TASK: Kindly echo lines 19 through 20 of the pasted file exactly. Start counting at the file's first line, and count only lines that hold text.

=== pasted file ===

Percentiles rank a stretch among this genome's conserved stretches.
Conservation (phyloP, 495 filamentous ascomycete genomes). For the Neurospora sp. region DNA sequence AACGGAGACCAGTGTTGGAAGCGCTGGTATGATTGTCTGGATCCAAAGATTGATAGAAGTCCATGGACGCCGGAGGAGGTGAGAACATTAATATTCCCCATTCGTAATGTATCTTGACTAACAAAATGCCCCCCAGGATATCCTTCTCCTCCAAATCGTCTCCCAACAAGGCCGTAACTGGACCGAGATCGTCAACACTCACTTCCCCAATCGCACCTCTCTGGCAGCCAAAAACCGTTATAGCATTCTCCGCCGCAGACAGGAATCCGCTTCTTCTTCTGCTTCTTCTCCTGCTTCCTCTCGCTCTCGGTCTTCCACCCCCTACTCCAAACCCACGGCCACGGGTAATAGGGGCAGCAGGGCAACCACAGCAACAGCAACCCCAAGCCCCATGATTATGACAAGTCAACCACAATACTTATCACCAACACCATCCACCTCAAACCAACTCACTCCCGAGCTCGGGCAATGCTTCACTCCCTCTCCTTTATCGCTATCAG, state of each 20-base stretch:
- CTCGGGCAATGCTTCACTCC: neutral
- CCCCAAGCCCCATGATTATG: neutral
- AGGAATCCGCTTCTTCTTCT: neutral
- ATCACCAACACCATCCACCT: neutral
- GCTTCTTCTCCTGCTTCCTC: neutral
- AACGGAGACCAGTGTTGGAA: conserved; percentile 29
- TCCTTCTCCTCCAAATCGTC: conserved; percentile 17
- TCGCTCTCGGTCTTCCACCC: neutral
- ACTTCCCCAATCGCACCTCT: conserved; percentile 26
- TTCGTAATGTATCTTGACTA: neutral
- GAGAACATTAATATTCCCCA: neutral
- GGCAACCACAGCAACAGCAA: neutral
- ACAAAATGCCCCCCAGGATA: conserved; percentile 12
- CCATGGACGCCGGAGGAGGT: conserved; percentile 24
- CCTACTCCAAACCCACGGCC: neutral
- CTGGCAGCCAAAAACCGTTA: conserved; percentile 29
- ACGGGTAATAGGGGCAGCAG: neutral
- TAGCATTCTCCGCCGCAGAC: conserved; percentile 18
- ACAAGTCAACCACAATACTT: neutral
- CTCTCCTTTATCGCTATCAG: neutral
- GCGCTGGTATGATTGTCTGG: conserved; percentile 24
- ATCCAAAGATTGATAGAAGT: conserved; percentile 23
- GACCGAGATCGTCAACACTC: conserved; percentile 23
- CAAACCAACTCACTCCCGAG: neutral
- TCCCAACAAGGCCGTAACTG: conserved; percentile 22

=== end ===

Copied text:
- ACGGGTAATAGGGGCAGCAG: neutral
- TAGCATTCTCCGCCGCAGAC: conserved; percentile 18